Read Time:2 Minute, 26 Second
“People shouldn’t live among rats.” So says resistance fighter Jang-ok (Park Hee-soon) at the climax of a blistering, terrifically choreographed prologue in Kim Jee-woon’s mercurial, labyrinthine historical thriller The Age of Shadows. Here is a film where allegiances, ulterior motives and loyalties are as transient and alluring as the moonlight which shimmers on black leather uniforms and across glistening roof tiles. Under the night sky, Jang-ok takes desperate flight from innumerable pursuers after his location is divulged to authorities by an unknown informant.
Cornered, injured and out of luck he delivers this defiant opening gambit to Police Bureau captain Lee Jung-Chool (Song Kang-ho), the latter an embodiment of Korean collaboration and subservience to the Japanese regime. Occurring mid-way into the 35-year occupation – which ran from 1910 to the end of the Second World War – The Age of Shadows becomes a gripping, at times brutally violent, game of cat and mouse where who is chasing whom is ever-shifting and where both sides are willing to bare fiercely sharp teeth and claws to achieve their ends. The resistance strive for acts of rebellion in the name of independence; the Japanese seek to maintain their vice-like grip on the subdued nation.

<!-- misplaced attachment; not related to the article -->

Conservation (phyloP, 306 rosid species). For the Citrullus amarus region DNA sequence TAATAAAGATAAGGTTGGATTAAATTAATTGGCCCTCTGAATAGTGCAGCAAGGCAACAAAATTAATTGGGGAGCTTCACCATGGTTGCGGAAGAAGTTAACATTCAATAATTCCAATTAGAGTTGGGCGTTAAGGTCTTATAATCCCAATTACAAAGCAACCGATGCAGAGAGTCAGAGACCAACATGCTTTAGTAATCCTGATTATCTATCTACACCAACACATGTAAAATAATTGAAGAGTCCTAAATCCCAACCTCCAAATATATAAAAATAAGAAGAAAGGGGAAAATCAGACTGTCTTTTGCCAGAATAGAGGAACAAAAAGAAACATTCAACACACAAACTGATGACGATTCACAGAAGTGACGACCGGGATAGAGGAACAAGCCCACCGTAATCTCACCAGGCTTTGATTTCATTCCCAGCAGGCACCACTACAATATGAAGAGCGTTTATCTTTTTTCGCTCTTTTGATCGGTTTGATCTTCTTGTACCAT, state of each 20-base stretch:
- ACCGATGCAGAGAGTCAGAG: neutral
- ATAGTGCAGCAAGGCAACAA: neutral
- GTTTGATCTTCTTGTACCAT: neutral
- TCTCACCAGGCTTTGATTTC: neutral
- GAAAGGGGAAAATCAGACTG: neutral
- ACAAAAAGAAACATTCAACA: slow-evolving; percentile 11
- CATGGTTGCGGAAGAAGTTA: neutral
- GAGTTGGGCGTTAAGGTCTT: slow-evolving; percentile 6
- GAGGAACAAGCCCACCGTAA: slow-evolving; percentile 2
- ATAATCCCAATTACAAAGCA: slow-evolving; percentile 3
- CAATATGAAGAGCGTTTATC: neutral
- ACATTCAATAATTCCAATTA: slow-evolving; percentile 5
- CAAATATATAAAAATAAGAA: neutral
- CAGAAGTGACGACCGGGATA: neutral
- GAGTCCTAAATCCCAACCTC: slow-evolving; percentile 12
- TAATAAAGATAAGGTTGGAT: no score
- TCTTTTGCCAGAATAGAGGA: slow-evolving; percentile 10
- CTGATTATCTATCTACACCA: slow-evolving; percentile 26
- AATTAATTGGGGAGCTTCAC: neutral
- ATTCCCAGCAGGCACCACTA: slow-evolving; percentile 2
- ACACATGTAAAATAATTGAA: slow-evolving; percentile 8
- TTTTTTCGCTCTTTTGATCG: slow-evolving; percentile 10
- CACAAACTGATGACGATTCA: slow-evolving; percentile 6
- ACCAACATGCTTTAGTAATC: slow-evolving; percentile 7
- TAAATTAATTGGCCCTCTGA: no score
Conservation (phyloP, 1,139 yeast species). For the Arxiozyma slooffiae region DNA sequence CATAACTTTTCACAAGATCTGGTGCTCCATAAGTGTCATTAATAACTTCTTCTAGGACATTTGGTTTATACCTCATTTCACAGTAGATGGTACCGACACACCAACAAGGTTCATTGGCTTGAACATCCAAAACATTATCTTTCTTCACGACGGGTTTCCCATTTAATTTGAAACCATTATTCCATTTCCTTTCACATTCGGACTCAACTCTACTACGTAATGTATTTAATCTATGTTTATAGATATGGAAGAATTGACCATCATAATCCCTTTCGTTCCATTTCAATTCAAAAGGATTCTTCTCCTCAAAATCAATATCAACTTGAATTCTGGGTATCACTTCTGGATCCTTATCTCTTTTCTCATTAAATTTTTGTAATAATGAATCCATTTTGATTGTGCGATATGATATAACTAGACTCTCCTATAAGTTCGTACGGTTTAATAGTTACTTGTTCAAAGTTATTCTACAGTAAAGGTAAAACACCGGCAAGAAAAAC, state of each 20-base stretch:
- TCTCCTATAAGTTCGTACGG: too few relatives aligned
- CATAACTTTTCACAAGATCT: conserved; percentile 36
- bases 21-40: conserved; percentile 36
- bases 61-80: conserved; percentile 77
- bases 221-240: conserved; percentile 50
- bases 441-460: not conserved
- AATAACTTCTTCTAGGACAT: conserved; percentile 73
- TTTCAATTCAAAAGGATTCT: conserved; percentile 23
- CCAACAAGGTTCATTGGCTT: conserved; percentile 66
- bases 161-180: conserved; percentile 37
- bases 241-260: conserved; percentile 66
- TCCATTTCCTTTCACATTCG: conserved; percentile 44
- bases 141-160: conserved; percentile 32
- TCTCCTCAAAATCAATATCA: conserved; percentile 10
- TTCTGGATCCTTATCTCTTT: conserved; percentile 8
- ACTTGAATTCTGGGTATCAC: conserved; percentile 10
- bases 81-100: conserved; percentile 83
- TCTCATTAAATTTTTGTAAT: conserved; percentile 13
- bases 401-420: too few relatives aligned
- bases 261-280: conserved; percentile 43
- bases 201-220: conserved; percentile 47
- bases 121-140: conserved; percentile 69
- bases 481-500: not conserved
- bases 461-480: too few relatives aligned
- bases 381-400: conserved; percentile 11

Is Captain Lee a turncoat through and through? Time will tell. And what role does antiques dealer Kim Woo-Jin (Yoo Gong) play? The film is tense and atmospheric from its first frames and though the action is a little slow to build a head of steam, when other members of the cell are gunned down upon the orders of blood-lusting, power-hungry Hashimoto (Eom Tae-goo) – allegedly Lee’s subordinate – the pacing picks up considerably and the survivors are forced to take refuge in Shanghai from Seoul.
As is so often the case in spy dramas there is a swift and frequent exchange of telegrams, phone calls and files passed from hand to hand and figures watching figures watching figures. Director Kim handles the layering of this knife-edge paranoia with aplomb and ably negotiates the key issue at hand: namely whether Captain Lee will toe the line of government servant or rekindle his belief in the freedom of his motherland. “To which history will you add your name?” asks network leader – and public enemy number one – Jung Chae-San (Lee Byung-hun).
The crowning achievement in The Age of Shadows comes in an almost unbearably tense train sequence, with the network transporting explosives back to Seoul with a view to blowing up the Japanese police headquarters. A stand-off between the three main players is expertly framed and performed and it is from this point forward that the brutality of the occupying forces becomes clear. Yet there are a few further twists in the tale that corkscrew Kim’s film to its gripping conclusion.